Computational design (using computers and computational methods to design new things) keeps the focus on human experience by interpreting, and measuring, the behavior of real users at a detailed level. Science-based targets have evolved formally to measure environmental attributes like emissions and ethical governance. This scientific approach is also converting the qualitative world of social responsibility and diversity into results-oriented, actionable programs. Technology and purpose go hand-in-hand here: The emergence of exponential technologies – technologies that enable very rapid change – and new mindsets allow companies to chase loftier goals practically.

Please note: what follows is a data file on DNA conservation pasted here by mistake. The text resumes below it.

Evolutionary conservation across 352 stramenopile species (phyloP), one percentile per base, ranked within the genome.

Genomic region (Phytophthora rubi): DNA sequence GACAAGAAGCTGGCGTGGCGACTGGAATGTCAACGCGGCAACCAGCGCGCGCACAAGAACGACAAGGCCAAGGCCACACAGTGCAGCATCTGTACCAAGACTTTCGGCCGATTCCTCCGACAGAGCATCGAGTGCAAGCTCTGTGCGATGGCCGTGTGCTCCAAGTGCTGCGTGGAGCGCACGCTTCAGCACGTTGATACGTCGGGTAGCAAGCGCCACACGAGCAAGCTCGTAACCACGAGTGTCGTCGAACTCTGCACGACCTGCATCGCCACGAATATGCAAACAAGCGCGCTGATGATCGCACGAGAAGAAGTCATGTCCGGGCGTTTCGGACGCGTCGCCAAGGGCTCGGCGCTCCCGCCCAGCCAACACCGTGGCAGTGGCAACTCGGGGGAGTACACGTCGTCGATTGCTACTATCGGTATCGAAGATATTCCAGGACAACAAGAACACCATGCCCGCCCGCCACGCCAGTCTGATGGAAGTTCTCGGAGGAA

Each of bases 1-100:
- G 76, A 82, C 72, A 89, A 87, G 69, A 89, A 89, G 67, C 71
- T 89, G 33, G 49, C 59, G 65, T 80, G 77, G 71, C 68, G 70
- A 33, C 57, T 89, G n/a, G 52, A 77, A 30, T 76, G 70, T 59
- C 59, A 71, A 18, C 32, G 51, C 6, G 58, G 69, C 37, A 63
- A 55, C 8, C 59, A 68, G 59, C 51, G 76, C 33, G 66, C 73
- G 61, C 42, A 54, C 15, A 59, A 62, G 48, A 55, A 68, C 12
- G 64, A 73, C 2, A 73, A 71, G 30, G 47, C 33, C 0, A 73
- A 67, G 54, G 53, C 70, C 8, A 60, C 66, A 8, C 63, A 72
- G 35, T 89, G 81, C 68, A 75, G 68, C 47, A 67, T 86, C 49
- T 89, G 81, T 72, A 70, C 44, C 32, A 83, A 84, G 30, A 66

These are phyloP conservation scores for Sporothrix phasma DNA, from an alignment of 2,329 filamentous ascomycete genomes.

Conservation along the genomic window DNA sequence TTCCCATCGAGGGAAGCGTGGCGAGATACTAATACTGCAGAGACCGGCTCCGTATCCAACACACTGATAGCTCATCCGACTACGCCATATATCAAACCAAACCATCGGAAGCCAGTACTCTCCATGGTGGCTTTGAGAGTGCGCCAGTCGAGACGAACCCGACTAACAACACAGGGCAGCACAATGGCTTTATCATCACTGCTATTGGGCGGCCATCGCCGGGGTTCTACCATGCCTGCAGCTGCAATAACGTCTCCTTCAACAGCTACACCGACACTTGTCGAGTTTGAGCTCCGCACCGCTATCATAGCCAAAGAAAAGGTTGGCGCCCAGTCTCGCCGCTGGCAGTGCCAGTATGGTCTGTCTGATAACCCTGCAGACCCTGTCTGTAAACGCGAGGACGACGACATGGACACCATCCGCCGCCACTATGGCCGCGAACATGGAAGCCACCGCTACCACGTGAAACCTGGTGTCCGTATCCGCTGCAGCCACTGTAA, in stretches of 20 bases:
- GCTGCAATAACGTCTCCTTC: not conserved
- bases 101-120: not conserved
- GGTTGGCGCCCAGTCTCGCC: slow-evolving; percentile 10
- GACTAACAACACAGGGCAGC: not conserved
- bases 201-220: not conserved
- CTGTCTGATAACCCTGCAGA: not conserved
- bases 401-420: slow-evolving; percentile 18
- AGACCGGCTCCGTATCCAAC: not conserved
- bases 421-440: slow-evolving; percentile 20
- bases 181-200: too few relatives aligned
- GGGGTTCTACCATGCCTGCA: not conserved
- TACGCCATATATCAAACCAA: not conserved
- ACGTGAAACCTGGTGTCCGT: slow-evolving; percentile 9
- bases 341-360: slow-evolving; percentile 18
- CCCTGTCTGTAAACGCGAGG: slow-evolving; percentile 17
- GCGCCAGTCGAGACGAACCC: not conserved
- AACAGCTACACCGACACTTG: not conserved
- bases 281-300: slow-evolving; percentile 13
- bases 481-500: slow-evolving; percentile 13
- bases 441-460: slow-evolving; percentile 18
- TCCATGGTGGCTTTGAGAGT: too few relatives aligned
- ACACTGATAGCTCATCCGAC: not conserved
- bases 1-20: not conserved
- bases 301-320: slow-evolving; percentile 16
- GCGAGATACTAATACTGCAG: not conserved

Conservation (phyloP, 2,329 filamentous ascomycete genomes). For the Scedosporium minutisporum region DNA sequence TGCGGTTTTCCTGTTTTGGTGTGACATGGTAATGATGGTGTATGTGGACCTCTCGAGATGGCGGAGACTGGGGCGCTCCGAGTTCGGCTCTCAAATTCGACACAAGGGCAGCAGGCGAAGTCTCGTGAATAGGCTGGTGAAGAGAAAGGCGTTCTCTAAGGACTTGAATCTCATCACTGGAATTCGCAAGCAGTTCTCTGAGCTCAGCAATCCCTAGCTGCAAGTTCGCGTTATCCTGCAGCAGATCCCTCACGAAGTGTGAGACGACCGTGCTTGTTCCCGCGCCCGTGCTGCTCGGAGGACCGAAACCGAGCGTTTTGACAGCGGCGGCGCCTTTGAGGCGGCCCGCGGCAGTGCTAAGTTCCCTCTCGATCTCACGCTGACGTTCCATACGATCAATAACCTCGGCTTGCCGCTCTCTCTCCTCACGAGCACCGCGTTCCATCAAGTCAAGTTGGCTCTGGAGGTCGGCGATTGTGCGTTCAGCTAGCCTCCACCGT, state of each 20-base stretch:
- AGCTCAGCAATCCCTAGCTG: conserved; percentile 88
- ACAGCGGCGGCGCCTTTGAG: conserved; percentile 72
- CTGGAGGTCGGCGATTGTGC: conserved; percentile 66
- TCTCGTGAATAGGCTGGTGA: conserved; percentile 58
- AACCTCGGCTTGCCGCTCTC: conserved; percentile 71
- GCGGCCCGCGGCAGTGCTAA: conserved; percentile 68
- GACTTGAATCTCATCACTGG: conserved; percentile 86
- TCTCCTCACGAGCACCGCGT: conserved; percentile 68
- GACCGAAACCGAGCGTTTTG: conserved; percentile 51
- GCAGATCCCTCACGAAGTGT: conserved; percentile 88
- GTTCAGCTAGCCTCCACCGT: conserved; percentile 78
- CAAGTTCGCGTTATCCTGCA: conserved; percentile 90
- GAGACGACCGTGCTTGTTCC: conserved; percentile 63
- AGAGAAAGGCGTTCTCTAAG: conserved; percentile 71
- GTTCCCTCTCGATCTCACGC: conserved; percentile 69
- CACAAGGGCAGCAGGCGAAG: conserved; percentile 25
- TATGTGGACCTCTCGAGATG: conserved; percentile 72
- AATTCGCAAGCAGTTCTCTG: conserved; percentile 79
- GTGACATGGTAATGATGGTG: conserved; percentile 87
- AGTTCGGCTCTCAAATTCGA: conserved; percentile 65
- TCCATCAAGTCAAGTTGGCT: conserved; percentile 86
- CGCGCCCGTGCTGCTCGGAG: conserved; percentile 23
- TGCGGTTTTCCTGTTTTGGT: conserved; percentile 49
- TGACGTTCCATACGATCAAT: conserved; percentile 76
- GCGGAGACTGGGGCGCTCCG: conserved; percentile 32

Better experiences and launching new ideas
Adopting technology has long helped companies save money and operate more efficiently. Now, people want technology to help them deliver better experiences and launch new ideas. That can only happen when human purpose is integrated throughout digital transformation efforts. Technology must deliver at a comprehensible, human level for all stakeholders: customers, employees, shareholders, and neighbors. Codified in ESG, built by diverse teams, focused on people, and integrated with experience, purpose is the pathway to digital transformation that makes sense and works for people.
Corey Glickman is Infosys’ head of Global Sustainability and Design Consulting Services